Imagine a set of stacked files, such as papers on your desk. Occasionally, you will need to retrieve

one of these files, which you will find by "sequential search": looking at the first paper in the

stack, then the second, and so on until you find the document you require. A sensible sequential search algorithm is to place the most recently retrieved file at the top of the stack, the idea being.

that files accessed more often will "rise to the top" and thus require less searching in the long run.

For simplicity's sake, imagine such a scenario with just three files, labeled $A, B, C$ .

$$

\begin{array}{l}{\text { (a) Let } X_{n} \text { represent the sequence of the entire stack after the } n \text { th search. For example, if the files }} \\ {\text { are initially stacked } A \text { on top of } B \text { on top of } C, \text { then } X_{0}=A B C \text { . Determine the state space for }} \\ {\text { this chain. }}\end{array}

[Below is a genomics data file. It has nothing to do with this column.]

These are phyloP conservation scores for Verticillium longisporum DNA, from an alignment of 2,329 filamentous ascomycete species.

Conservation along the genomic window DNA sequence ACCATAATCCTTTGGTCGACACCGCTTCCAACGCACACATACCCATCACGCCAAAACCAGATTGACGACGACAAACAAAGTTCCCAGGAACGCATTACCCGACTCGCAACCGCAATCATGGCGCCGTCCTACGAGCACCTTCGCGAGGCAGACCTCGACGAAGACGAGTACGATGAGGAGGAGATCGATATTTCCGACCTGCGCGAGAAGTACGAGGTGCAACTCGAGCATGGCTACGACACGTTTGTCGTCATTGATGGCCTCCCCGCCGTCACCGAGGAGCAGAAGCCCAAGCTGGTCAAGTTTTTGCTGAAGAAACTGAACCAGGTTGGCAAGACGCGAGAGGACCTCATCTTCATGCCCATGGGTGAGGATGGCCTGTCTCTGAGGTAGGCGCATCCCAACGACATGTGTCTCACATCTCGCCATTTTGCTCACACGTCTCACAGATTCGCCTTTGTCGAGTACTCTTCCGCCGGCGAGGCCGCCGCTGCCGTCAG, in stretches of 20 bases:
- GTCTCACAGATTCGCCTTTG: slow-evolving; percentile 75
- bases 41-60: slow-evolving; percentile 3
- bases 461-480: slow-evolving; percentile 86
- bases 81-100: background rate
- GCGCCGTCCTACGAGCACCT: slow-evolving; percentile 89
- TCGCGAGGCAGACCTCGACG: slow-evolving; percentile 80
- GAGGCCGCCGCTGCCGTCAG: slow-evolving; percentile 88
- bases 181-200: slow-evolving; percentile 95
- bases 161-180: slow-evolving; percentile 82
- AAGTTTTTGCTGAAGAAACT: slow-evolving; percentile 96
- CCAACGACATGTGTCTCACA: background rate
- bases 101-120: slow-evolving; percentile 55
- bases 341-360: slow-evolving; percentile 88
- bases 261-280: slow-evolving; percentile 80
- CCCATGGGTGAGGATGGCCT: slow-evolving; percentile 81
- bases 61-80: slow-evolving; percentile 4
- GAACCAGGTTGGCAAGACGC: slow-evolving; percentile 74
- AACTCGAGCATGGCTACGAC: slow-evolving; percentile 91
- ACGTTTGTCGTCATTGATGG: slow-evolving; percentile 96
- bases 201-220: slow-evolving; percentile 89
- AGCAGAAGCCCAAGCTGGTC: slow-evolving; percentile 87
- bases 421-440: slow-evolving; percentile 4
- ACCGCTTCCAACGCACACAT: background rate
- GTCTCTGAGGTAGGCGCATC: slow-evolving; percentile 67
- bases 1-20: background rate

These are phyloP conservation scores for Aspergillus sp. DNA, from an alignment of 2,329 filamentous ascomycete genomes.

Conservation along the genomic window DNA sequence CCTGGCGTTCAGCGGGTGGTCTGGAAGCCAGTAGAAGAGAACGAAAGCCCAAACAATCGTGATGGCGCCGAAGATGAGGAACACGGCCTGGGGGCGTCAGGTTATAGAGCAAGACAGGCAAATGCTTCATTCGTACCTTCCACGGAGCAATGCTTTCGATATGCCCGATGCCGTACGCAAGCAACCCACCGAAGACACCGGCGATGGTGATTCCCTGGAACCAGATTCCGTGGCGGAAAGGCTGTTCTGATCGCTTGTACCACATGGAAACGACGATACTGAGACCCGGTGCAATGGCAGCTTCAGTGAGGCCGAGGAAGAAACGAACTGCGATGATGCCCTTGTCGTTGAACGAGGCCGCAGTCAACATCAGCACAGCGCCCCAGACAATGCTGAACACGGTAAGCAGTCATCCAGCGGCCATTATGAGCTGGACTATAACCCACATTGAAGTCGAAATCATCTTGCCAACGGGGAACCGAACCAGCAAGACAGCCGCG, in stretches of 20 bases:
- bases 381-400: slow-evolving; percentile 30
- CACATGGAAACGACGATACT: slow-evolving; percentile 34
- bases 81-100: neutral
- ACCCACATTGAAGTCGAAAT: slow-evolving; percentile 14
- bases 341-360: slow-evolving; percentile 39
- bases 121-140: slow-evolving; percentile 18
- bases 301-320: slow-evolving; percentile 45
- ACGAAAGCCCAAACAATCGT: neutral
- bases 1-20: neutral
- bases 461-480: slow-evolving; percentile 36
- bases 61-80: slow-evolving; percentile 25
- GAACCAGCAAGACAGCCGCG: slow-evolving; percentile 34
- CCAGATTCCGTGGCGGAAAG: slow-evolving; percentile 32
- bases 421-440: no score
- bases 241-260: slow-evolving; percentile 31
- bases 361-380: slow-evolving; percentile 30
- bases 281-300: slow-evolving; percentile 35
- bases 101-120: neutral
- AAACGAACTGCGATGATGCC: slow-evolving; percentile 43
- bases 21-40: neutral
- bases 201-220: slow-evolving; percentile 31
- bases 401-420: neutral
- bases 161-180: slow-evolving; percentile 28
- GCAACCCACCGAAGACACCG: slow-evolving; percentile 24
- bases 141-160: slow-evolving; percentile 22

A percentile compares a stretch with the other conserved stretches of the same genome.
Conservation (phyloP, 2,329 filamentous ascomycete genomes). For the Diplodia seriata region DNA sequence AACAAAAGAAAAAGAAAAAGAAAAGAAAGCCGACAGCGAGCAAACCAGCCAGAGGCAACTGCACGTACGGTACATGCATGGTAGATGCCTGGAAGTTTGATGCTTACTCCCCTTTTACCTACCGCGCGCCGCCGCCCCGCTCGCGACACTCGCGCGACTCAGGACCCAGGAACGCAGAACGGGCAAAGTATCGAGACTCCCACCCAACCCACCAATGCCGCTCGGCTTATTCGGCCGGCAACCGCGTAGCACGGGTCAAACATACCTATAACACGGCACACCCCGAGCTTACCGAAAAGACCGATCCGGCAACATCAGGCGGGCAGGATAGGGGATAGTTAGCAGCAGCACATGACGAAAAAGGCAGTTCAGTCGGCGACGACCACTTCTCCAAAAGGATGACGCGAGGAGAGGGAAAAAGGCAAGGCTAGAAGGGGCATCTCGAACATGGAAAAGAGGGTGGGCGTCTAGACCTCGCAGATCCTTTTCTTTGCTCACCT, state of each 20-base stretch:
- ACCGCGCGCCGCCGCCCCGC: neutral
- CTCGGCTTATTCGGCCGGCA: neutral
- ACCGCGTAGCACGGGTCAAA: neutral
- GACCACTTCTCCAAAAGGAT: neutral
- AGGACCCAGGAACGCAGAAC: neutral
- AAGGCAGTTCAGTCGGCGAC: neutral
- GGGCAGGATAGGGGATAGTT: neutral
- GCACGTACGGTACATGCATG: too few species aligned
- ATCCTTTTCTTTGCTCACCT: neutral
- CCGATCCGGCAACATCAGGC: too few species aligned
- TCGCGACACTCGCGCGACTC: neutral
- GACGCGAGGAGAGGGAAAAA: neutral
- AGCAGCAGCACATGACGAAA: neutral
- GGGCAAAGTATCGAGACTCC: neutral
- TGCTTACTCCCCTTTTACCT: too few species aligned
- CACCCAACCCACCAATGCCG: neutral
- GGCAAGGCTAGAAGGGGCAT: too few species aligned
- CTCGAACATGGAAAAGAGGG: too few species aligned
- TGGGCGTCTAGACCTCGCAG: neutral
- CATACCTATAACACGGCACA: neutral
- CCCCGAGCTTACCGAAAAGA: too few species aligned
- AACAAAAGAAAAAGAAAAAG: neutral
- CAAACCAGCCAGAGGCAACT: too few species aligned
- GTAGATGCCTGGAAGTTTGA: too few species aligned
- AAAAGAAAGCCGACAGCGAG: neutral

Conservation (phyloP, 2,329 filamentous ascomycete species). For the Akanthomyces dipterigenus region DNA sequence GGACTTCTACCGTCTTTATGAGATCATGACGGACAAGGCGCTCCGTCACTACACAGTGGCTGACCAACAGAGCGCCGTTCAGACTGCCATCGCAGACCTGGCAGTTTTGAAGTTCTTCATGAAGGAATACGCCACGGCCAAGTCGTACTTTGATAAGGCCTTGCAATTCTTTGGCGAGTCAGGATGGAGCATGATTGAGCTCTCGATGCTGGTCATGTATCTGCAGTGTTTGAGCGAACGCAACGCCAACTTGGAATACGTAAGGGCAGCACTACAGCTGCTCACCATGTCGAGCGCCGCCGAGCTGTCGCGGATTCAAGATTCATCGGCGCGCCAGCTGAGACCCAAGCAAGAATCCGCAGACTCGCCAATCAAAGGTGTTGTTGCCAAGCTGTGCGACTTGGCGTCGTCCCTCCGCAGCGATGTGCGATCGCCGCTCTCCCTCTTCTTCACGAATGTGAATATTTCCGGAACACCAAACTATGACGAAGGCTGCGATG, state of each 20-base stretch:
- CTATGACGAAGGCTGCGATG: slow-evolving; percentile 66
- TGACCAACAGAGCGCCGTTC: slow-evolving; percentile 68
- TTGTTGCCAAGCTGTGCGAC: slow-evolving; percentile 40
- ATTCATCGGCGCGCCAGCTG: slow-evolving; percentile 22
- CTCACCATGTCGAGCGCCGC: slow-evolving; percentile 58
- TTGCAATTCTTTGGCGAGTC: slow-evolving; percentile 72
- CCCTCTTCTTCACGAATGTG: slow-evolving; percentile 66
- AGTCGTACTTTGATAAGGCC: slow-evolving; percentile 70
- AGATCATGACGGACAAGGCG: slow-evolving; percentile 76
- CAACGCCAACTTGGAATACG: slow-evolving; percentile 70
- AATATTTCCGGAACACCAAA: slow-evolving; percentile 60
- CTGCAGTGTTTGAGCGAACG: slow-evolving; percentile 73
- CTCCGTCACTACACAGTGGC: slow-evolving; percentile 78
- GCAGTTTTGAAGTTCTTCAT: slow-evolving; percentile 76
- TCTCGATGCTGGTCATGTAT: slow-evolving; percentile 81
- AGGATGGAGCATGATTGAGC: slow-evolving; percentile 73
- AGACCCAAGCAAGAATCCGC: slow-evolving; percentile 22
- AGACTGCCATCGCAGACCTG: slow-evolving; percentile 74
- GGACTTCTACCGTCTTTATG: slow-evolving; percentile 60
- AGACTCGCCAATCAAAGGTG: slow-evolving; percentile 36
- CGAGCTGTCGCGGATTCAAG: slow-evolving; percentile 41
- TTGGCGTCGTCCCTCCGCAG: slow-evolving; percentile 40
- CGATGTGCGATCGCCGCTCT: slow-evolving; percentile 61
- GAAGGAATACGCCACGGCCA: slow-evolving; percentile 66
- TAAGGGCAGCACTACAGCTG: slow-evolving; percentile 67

$$

$$

(b)X_{0}=A B C, \text { list all possible states for } X_{1} .[\text {Hint} : \text { One of the three files will be selected and }

$$rise to the front of the stack. Is every arrangement listed in (a) possible, starting from $A B C ? ]$

$$

\begin{array}{l}{\text { (c) Suppose that, at any given time, there is probability } p_{A} \text { that file } A \text { must be retrieved, } p_{B} \text { that }} \\ {\text { file } B \text { must be retrieved, and similarly for } p_{C}\left(=1-p_{A}-p_{B}\right) . \text { Determine all of the }} \\ {\text { non-zero one-step transition probabilities. }}\end{array}

$$